ing speeds the required power increases very rapidly due to wave generation.
13
G.Kuiper, Resistance and Propulsion, January 3, 1994
14
1.1.2
Typical Speeds.
At higher speeds the influence of waves becomes large and the waves become responsible for most of the resistance. So the speed is an important parameter for the type of ships. For bulk transport (oil, ore, coal, etc) speeds of up to 16 knots ade common. 1 LNG is transported* special tankers at a speed of about 20 knots. For large, fast displacement ships such as containerships and reefers, speeds of up to 25 knots are found, with extremes of over to 30 knots for e.g.passenger vessels and up to 40 knots for navy ships.
The displacement hull is by far the most common type of ship and in this introductory course most attention will be devoted to this type of ship.
1.1.3
Hull Forms.
Since transport of cargo is_the basic purpose of most merchant displacement ships the most efficient hull form , both from a viewpoint of cargo stowage and from the viewpoint of building costs, would be a square box. (Fig. 1.1) . However, the consequences of such a simple shape in terms of resistance
are too large. So bow and stern are shaped such that the volume remains but the resistance is decreased. Efforts have been made to design hullforms with chines, preferably with surfaces which could be developed into flat plates (Fig. 1.2). When the chines are accurately in the direction of the flow such a ship can be asgood as a faired hull. Most of the hullforms are faired, however.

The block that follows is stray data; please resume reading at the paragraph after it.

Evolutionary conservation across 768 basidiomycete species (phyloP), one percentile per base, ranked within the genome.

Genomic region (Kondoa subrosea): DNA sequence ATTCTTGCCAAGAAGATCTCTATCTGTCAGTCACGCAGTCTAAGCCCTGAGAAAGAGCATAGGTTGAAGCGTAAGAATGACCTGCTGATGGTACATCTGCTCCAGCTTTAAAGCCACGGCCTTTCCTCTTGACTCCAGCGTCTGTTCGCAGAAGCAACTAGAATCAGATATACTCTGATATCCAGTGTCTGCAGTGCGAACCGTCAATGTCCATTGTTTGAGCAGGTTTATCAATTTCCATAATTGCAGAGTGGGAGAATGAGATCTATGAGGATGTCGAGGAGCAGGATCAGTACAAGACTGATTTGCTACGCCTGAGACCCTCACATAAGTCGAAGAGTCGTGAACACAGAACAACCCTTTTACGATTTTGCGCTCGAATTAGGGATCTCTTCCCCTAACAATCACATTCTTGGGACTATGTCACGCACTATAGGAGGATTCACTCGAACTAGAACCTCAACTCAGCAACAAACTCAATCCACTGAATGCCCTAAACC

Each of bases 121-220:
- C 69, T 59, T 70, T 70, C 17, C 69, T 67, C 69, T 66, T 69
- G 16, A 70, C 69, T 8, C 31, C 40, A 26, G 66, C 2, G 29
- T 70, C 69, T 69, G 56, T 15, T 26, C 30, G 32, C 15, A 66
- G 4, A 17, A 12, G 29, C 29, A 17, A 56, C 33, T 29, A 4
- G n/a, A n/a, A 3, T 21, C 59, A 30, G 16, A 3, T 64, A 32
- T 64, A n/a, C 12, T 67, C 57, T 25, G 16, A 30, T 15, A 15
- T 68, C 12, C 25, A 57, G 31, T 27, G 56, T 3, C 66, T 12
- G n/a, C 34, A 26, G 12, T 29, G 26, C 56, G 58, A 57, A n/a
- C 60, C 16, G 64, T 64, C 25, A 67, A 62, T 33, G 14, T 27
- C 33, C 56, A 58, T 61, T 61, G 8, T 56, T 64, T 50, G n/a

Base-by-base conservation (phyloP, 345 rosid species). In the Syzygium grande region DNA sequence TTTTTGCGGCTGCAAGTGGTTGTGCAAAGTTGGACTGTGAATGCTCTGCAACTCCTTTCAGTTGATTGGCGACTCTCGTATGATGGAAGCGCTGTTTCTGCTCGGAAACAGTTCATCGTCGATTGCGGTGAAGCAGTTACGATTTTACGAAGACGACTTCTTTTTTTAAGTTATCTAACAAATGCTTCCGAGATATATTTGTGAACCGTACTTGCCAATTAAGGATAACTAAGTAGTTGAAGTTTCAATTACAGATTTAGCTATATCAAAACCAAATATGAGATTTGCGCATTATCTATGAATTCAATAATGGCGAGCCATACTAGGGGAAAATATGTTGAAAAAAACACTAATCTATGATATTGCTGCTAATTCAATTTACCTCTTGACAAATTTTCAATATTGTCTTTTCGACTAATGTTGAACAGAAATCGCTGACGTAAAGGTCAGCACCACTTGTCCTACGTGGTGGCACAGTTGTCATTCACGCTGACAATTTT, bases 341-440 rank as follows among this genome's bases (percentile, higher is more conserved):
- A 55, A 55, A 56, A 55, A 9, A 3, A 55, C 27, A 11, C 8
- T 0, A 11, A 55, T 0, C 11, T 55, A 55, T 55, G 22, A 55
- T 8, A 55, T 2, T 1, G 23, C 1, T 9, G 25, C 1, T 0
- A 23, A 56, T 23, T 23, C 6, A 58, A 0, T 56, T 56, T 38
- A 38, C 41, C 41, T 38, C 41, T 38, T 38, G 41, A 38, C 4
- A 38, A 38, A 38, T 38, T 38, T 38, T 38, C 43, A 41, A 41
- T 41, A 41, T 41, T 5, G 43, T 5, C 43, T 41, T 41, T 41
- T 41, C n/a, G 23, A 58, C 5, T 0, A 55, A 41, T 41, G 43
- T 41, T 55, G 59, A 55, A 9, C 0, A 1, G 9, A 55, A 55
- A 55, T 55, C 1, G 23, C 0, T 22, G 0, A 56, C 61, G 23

1.1.4
Form Parameters.
The form coefficients of a ship are given in a nondimensional form.
An important coefficient is the block coefficient C2
defined asCB =
,
7 with v=volume of the displacement, L=length at the waterline 2 LBT B=breadth en T=draft. The block coefficient is an indication for the full
'Although SI units should be used the speed of a ship is expressed in knots, which is an international or U.S. nautical mile of 1852 meter per hour. A nautical mile is 1 arcminute of a greatcircle. The U.K. nautical mile of 1853.184 meter is also used. Note that the nautical mile is different from the statute mile of 1609.344 meter, which is in use for distances over land. 2Hydrodynamically the length is the length of the waterline L1 although the difference between the waterline length and the length between perpendiculars Lpp will mostly be negligible from a hydrodynamic point of view. ,